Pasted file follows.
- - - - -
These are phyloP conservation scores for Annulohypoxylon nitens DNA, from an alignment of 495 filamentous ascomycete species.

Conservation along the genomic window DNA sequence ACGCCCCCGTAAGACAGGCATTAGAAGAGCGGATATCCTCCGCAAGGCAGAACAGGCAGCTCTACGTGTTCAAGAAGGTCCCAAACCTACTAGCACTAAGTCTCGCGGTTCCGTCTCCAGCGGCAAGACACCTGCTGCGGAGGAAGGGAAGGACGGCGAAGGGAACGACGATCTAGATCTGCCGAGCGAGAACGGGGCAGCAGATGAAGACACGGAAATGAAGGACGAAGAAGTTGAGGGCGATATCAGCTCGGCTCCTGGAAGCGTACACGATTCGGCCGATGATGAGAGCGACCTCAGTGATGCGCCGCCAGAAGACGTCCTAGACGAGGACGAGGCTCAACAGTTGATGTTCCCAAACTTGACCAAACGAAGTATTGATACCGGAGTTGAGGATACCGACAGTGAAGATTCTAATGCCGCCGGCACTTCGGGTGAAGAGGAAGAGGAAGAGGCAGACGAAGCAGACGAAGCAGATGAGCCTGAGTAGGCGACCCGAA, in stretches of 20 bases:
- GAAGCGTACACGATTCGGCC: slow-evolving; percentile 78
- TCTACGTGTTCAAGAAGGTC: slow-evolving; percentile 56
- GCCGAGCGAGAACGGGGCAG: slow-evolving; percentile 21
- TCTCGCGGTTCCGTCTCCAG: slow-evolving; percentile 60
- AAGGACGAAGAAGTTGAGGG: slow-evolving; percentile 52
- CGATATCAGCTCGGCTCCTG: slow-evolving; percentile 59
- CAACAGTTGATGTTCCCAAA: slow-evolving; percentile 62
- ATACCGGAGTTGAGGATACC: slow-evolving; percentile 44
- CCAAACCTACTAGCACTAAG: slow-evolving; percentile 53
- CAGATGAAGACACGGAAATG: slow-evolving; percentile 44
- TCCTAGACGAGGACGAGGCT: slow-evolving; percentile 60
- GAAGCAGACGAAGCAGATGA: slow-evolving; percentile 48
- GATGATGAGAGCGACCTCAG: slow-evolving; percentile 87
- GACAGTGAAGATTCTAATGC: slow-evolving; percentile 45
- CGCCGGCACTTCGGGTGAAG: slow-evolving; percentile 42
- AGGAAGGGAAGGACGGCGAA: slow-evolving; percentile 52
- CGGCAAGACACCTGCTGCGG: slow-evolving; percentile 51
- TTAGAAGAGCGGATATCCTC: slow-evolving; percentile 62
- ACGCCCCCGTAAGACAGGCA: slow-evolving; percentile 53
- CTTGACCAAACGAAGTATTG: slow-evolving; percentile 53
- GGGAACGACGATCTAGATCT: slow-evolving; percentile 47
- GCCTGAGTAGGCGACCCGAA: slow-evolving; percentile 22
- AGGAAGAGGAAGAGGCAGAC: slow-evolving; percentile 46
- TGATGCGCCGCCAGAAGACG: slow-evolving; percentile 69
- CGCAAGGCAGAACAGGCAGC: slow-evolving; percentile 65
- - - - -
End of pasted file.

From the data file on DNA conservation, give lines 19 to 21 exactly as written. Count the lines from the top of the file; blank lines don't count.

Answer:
- CGGCAAGACACCTGCTGCGG: slow-evolving; percentile 51
- TTAGAAGAGCGGATATCCTC: slow-evolving; percentile 62
- ACGCCCCCGTAAGACAGGCA: slow-evolving; percentile 53